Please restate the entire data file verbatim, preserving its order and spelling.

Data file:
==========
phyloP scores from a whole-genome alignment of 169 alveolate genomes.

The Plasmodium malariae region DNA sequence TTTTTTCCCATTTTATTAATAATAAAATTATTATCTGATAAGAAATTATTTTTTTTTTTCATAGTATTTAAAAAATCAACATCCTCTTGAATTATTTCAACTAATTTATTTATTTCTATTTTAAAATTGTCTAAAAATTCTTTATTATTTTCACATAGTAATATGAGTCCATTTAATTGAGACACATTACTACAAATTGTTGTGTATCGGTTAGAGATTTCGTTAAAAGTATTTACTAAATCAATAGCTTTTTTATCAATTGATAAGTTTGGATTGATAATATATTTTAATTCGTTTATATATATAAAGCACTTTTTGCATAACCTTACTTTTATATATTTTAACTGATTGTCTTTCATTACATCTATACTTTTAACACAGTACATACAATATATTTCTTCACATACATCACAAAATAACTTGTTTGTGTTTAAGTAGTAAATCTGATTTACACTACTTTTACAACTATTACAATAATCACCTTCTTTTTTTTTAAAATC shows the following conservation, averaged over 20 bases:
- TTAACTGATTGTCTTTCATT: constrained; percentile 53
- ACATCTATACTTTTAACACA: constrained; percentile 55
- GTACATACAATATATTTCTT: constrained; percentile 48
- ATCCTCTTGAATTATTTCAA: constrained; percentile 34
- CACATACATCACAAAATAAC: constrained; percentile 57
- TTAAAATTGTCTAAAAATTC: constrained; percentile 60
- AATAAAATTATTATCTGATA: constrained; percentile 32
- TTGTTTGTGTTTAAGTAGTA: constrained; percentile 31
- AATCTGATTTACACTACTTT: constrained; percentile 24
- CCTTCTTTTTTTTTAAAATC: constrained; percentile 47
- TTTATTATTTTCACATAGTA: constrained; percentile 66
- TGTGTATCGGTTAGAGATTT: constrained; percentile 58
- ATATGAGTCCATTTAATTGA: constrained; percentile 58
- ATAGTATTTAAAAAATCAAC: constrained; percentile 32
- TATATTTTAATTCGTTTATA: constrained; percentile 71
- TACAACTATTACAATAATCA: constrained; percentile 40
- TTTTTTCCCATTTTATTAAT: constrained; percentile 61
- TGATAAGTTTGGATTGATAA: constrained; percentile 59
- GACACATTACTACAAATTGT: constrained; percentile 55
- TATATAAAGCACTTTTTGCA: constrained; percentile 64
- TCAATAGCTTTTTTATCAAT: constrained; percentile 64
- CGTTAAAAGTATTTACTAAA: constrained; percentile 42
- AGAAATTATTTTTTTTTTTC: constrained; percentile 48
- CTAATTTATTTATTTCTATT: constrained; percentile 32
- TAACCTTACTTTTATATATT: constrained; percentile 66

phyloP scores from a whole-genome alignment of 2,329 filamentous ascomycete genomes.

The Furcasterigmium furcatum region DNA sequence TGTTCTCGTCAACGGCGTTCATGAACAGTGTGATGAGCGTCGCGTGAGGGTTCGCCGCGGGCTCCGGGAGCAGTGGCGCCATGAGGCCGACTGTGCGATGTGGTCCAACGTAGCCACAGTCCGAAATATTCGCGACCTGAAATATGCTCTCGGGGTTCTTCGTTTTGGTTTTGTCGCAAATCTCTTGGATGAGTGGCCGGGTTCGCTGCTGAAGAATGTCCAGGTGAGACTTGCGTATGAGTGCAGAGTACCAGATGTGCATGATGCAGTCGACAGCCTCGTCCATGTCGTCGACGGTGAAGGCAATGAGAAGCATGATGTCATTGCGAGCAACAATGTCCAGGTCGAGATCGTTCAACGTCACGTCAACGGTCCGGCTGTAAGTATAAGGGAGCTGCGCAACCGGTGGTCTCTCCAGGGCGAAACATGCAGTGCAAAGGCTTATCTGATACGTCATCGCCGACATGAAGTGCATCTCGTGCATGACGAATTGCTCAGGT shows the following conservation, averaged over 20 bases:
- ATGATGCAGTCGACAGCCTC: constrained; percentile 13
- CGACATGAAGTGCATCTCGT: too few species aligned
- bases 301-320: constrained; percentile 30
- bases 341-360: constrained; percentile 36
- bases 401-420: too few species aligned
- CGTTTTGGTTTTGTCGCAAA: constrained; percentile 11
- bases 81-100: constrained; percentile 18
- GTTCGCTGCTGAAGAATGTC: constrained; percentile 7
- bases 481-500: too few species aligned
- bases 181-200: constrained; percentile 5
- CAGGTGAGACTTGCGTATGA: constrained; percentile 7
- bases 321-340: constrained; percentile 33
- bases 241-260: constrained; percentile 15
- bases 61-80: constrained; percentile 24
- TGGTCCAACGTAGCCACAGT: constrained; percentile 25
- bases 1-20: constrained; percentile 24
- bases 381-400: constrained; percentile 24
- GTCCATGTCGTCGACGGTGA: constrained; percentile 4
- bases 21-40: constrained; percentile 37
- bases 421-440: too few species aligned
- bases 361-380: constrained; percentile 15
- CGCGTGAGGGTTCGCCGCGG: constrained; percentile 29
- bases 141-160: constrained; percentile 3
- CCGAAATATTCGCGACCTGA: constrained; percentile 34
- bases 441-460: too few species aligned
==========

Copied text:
phyloP scores from a whole-genome alignment of 169 alveolate genomes.

The Plasmodium malariae region DNA sequence TTTTTTCCCATTTTATTAATAATAAAATTATTATCTGATAAGAAATTATTTTTTTTTTTCATAGTATTTAAAAAATCAACATCCTCTTGAATTATTTCAACTAATTTATTTATTTCTATTTTAAAATTGTCTAAAAATTCTTTATTATTTTCACATAGTAATATGAGTCCATTTAATTGAGACACATTACTACAAATTGTTGTGTATCGGTTAGAGATTTCGTTAAAAGTATTTACTAAATCAATAGCTTTTTTATCAATTGATAAGTTTGGATTGATAATATATTTTAATTCGTTTATATATATAAAGCACTTTTTGCATAACCTTACTTTTATATATTTTAACTGATTGTCTTTCATTACATCTATACTTTTAACACAGTACATACAATATATTTCTTCACATACATCACAAAATAACTTGTTTGTGTTTAAGTAGTAAATCTGATTTACACTACTTTTACAACTATTACAATAATCACCTTCTTTTTTTTTAAAATC shows the following conservation, averaged over 20 bases:
- TTAACTGATTGTCTTTCATT: constrained; percentile 53
- ACATCTATACTTTTAACACA: constrained; percentile 55
- GTACATACAATATATTTCTT: constrained; percentile 48
- ATCCTCTTGAATTATTTCAA: constrained; percentile 34
- CACATACATCACAAAATAAC: constrained; percentile 57
- TTAAAATTGTCTAAAAATTC: constrained; percentile 60
- AATAAAATTATTATCTGATA: constrained; percentile 32
- TTGTTTGTGTTTAAGTAGTA: constrained; percentile 31
- AATCTGATTTACACTACTTT: constrained; percentile 24
- CCTTCTTTTTTTTTAAAATC: constrained; percentile 47
- TTTATTATTTTCACATAGTA: constrained; percentile 66
- TGTGTATCGGTTAGAGATTT: constrained; percentile 58
- ATATGAGTCCATTTAATTGA: constrained; percentile 58
- ATAGTATTTAAAAAATCAAC: constrained; percentile 32
- TATATTTTAATTCGTTTATA: constrained; percentile 71
- TACAACTATTACAATAATCA: constrained; percentile 40
- TTTTTTCCCATTTTATTAAT: constrained; percentile 61
- TGATAAGTTTGGATTGATAA: constrained; percentile 59
- GACACATTACTACAAATTGT: constrained; percentile 55
- TATATAAAGCACTTTTTGCA: constrained; percentile 64
- TCAATAGCTTTTTTATCAAT: constrained; percentile 64
- CGTTAAAAGTATTTACTAAA: constrained; percentile 42
- AGAAATTATTTTTTTTTTTC: constrained; percentile 48
- CTAATTTATTTATTTCTATT: constrained; percentile 32
- TAACCTTACTTTTATATATT: constrained; percentile 66

phyloP scores from a whole-genome alignment of 2,329 filamentous ascomycete genomes.

The Furcasterigmium furcatum region DNA sequence TGTTCTCGTCAACGGCGTTCATGAACAGTGTGATGAGCGTCGCGTGAGGGTTCGCCGCGGGCTCCGGGAGCAGTGGCGCCATGAGGCCGACTGTGCGATGTGGTCCAACGTAGCCACAGTCCGAAATATTCGCGACCTGAAATATGCTCTCGGGGTTCTTCGTTTTGGTTTTGTCGCAAATCTCTTGGATGAGTGGCCGGGTTCGCTGCTGAAGAATGTCCAGGTGAGACTTGCGTATGAGTGCAGAGTACCAGATGTGCATGATGCAGTCGACAGCCTCGTCCATGTCGTCGACGGTGAAGGCAATGAGAAGCATGATGTCATTGCGAGCAACAATGTCCAGGTCGAGATCGTTCAACGTCACGTCAACGGTCCGGCTGTAAGTATAAGGGAGCTGCGCAACCGGTGGTCTCTCCAGGGCGAAACATGCAGTGCAAAGGCTTATCTGATACGTCATCGCCGACATGAAGTGCATCTCGTGCATGACGAATTGCTCAGGT shows the following conservation, averaged over 20 bases:
- ATGATGCAGTCGACAGCCTC: constrained; percentile 13
- CGACATGAAGTGCATCTCGT: too few species aligned
- bases 301-320: constrained; percentile 30
- bases 341-360: constrained; percentile 36
- bases 401-420: too few species aligned
- CGTTTTGGTTTTGTCGCAAA: constrained; percentile 11
- bases 81-100: constrained; percentile 18
- GTTCGCTGCTGAAGAATGTC: constrained; percentile 7
- bases 481-500: too few species aligned
- bases 181-200: constrained; percentile 5
- CAGGTGAGACTTGCGTATGA: constrained; percentile 7
- bases 321-340: constrained; percentile 33
- bases 241-260: constrained; percentile 15
- bases 61-80: constrained; percentile 24
- TGGTCCAACGTAGCCACAGT: constrained; percentile 25
- bases 1-20: constrained; percentile 24
- bases 381-400: constrained; percentile 24
- GTCCATGTCGTCGACGGTGA: constrained; percentile 4
- bases 21-40: constrained; percentile 37
- bases 421-440: too few species aligned
- bases 361-380: constrained; percentile 15
- CGCGTGAGGGTTCGCCGCGG: constrained; percentile 29
- bases 141-160: constrained; percentile 3
- CCGAAATATTCGCGACCTGA: constrained; percentile 34
- bases 441-460: too few species aligned